the celebrated representation of the great 1
humorist.
A Mi. R 1 , . -wine-merchant, wna I
very intimate with Fauntleroy. and with a
few friends was in the habit of dining with
him frequently. On these occasions, when
the party was not too large, the host would
produce some very choice old Lunelle wine,
of which R was exceedingly fond,
but Fauntleroy could never be prevailed
upon to say where he got it or how it could
be obtained. When the latter was un
der sentence of death, his old associates
visited him repeatedly, and at their last
inteiview, the night before his execution,
R . after having bid him farewell
with the rest, on a sudden paused in the
prison passage, returned to me ecu, and
... .1 1 .ir ,ta
. 1 . .t 11 t
said in a low voice to the criminal, iou 11
pardon my pressing the subject, but now,
at all events, my dear friend, you can have
no objection to tell me where I can get
some of that Lunelle.' Lift and Remains
of Hook.
Twaj HcMplarvl alpa.
Mr. W aid was much pleased with the
verses, saying that they would do honor to
any Writer. Rebecca thought the lines
concerning the long grace at meat happy,
and 6aid the was minded of the Wife of the
good Mr. Ames, who prided herself on her
skill in Housewifery and Cookery; and on
one occasion, seeing a nice pair of roasted
Fowls growing cold under her husband's
long grace, was fain to jog his Elbow, tell
ing him that if be did not stop soon, she
feared they would have small occasion for
thankfulness for their spoiled dinner. Mr.
Ward said he was once traveling in com
nanie with Mr. Phillips, of Rowley, and
"r' arker Newbury, and stopping all
mSnt at a Pr house neare the ea shore,
tne woman tnereoi orougnt into the room
for their supper a ereat wooden Tray, full
something nicely covered up by a clean
linen cloth. It proved to be a dish of boiled
ln I ll i . r-ki.t.
iams, in tneir sneus; and as Air. rhilips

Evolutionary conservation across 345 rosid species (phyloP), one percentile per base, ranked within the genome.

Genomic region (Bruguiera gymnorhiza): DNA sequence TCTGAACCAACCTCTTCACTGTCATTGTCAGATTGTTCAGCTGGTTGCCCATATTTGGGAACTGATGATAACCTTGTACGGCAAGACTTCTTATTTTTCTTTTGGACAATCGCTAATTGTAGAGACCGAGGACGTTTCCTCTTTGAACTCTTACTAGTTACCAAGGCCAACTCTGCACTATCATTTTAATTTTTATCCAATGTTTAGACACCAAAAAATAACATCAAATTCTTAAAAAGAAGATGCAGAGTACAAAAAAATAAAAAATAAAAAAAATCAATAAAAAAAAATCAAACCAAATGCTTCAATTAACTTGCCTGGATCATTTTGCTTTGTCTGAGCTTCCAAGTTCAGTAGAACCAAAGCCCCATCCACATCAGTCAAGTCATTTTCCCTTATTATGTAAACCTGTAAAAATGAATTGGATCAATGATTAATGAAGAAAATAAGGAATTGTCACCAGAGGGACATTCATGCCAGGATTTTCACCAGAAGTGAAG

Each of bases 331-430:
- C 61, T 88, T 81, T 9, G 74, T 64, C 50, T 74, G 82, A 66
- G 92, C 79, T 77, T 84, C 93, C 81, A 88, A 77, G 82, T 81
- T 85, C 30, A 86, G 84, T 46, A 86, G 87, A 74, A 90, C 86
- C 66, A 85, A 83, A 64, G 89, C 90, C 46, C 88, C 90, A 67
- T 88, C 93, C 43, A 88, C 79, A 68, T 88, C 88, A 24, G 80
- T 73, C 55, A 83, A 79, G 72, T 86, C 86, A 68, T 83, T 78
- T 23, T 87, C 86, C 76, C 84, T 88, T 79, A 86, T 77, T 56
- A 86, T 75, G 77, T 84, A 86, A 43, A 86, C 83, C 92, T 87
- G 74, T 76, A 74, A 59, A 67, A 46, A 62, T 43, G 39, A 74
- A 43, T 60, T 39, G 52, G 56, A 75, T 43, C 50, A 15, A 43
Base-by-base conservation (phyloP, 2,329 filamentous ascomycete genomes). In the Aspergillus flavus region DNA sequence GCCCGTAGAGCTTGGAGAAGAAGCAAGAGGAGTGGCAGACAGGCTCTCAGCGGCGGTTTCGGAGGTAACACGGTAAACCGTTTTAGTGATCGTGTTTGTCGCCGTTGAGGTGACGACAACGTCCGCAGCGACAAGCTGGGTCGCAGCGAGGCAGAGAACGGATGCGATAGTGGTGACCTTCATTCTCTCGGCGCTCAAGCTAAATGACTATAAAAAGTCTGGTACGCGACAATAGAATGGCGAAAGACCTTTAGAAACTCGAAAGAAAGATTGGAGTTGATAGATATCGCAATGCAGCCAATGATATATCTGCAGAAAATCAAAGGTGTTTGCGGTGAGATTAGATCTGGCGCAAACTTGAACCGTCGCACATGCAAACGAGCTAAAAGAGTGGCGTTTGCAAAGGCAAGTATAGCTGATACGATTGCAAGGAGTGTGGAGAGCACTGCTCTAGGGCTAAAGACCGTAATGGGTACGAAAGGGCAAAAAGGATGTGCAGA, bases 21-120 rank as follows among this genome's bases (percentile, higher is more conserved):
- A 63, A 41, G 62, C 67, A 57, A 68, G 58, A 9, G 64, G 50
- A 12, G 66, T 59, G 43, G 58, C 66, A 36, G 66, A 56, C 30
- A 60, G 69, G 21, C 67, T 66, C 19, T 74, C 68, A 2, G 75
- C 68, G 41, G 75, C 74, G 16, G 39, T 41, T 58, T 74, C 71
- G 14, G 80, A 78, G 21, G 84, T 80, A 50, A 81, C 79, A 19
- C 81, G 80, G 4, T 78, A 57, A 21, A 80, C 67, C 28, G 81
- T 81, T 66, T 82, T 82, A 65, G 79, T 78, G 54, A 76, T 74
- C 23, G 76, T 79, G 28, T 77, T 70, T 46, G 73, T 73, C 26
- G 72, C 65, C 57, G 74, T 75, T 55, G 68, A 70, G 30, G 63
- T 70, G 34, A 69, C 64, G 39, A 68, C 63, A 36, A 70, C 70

.1. - ...
I waa remarkable in bis thanks lor aptly cu
j tjig passages of Scripture with regard to
I Wlltttaa" r ad .fa 4iv MLiw Lv.wtc
him, Air. l arker and himseli did greallie
wonder what he could say of this Dish; but
he, nothing put to it, offered thanks that
now, as formerly, the Lord's people were
enabled to partake of the abundance of the
seas, and treasures hid in the sands.
'Whereat,' said Mr. Ward, 'we did find it
soe hard to keep grave countenances, that
our good hostess was not a little disturbed,
thinking we were mocking her poor Fare;
and we were fain to tell her the cause of
our Mirth, which was indeed ill-timed.
Mr. Saltonstall told another story of old
Mr. Ward, which made us all merrie.
There was a noted Anunomian of Boston,
who uned to goe much about the country
dUputirg with all who would listen to him.
who, coming to Ipswich one night with
ar other of his sort with him, would fain
have tarried with Mr. Ward, but he told
them that he had scarce Hay and Grain
enough in his Barn for the use of his own
Ctiltel, and that they would do well to take
their horses to the Ordinary, where they
co aid be better cared for. But the Fellow
not wishing to be soe put off, bade him
co aside r what the Scripture said touching
the keeping of strangers, as some had there
by entertained Angels unawares. 'True,
my friecd, said Mr. Ward, 'but we don't
resd that the Angels came a horseback!
Lei res from "Margaret Smith's Journal,"
by John u. Whittier.
The St?ea airrpcrm.
The story of the Seven Sleepers is the
most romantic ot the legends of the church.
It is as follows: When the Emperor
Decius persecuted the Christians, seven
noble youths of Ephesus concealed them-
selves in a spacious cavern, on the aide of
an adjacent mountain, where they were
doomed to perish by the tyrant, who gave
orders that the entrance should be firmlv
secured by a pile of stones. They imme
diately fell into a deep slumber, which was